“The single biggest issue that’s facing the music industry is there are huge waves of devices being sold and shipped to consumers on a daily basis. Very few of these devices are then subsequently used to subscribe [to] legitimate downloads,” says Universal Music executive Rob Wells.
Enter Nokia’s new “Comes With Music” devices.
Announced at the annual Nokia World conference today, “Comes With Music” will enable customers to buy a Nokia device with a year of unlimited access to “millions of tracks”, and, rather surprisingly, get to keep those tracks once the twelve month period ends. Of the four major labels, however, Universal Music is the only one to have signed on. Nokia gave no further details, such as the type of DRM employed (if any?), and the likely cost of “Comes With Music”-ready handsets. Nor in which regions the service will eventually be made available.
“We set out to create the music experience that people are telling us they are looking for – all the music they want in the form of unlimited downloads to their mobile device and PC,” said Nokia’s Anssi Vanjoki in a prepared statement.
On the future of digital music, Universal’s Wells told Reuters that “we are moving into an access world” where consumers will be given access to a vast library of music “through the price of the device, or the price of service, or the price of broadband.”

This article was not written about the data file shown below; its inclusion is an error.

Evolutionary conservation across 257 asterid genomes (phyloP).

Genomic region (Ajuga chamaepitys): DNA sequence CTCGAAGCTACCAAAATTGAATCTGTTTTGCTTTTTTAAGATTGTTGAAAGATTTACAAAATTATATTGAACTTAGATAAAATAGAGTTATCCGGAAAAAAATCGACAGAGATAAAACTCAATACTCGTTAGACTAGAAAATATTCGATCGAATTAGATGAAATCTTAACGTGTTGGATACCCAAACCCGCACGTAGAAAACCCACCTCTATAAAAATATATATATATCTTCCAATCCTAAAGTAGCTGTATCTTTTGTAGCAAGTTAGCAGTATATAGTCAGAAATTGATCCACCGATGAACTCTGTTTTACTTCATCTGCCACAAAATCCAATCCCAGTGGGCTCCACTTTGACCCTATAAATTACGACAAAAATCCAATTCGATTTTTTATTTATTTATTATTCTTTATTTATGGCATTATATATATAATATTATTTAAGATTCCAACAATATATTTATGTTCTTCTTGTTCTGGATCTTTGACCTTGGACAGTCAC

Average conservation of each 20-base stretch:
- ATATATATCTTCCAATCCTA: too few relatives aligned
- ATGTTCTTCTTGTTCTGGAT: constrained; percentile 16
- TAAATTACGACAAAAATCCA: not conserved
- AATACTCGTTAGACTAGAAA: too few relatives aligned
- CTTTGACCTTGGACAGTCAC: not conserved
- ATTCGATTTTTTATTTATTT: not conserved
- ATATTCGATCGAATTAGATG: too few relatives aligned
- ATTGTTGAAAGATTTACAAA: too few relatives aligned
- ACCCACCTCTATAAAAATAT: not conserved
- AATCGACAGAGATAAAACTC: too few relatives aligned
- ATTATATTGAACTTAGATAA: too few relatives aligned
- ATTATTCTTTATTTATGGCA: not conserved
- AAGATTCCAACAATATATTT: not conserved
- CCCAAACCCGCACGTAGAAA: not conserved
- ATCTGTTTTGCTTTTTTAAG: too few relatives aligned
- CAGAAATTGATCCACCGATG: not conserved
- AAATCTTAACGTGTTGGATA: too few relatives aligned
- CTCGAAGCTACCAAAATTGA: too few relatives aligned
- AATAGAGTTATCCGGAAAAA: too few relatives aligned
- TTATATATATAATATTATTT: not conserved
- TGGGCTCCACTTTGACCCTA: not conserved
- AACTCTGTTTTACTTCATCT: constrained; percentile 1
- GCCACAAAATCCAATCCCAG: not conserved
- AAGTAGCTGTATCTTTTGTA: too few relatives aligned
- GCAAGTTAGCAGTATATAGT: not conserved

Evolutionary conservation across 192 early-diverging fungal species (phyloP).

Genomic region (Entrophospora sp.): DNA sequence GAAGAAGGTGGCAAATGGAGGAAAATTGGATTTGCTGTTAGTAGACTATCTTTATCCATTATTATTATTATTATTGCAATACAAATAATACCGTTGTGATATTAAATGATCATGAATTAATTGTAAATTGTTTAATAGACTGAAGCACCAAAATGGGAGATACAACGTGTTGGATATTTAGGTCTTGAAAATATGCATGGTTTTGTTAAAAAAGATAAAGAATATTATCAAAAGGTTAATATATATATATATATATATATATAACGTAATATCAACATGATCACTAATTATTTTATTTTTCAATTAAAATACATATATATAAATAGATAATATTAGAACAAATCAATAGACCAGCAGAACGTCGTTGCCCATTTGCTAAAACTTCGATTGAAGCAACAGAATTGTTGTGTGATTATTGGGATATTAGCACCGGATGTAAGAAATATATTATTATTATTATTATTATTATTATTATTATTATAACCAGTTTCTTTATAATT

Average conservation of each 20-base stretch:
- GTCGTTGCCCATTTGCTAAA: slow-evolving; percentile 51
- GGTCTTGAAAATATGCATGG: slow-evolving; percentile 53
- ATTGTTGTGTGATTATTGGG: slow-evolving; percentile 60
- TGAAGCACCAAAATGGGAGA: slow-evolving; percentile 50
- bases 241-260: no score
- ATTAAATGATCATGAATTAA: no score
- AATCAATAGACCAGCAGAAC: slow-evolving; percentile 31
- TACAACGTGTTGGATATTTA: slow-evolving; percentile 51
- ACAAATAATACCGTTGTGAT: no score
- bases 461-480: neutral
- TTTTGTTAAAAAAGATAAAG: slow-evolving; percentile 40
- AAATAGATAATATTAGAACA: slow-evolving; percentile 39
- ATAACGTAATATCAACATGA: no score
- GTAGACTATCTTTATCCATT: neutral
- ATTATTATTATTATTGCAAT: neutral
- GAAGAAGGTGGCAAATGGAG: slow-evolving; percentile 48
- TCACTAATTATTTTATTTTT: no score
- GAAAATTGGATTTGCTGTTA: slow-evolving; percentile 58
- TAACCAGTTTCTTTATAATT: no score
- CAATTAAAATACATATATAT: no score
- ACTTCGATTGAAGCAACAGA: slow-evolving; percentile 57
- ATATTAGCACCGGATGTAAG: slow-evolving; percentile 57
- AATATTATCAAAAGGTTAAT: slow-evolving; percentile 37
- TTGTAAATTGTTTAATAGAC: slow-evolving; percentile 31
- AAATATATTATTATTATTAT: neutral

The “access world” that Wells describes, and Nokia/Universal’s response, sounds a lot like the TotalMusic plan that Universal has been reportedly trying to sell to its music industry and technology partners. We first wrote about TotalMusic in September, describing it as a “music tax” on a user’s broadband connection or music device purchase. In a follow-up post in October, we clarified how TotalMusic might work with regard to cell phones or other devices:
For cell phones, the hardware manufacturers or cell carriers will absorb the cost of a roughly $5-per-month subscription fee so consumers get a device with all-they-can-listen-to music already enabled. It is not clear whether the devices will cost more to the consumer to cover Total Music fees or if they will be charged for the service through their phone bills.
However, where TotalMusic and the Universal/Nokia model appears to differ, is that, as already mentioned, users get to keep the music they’ve downloaded even after their “subscription” period ends. On that point, Wells says that he doesn’t expect customers to try to download all of the music that Nokia makes available.
“I don’t believe that every consumer who buys these devices will clot themselves on everything they can. I believe there will be large proportion of consumers that won’t use this device for any music,” Wells said.
Update: “Comes With Music” will employ Windows DRM. See our follow-up post ‘More details on Nokia, Universal’s “Comes With Music” offering, and why TotalMusic is doomed from the start‘.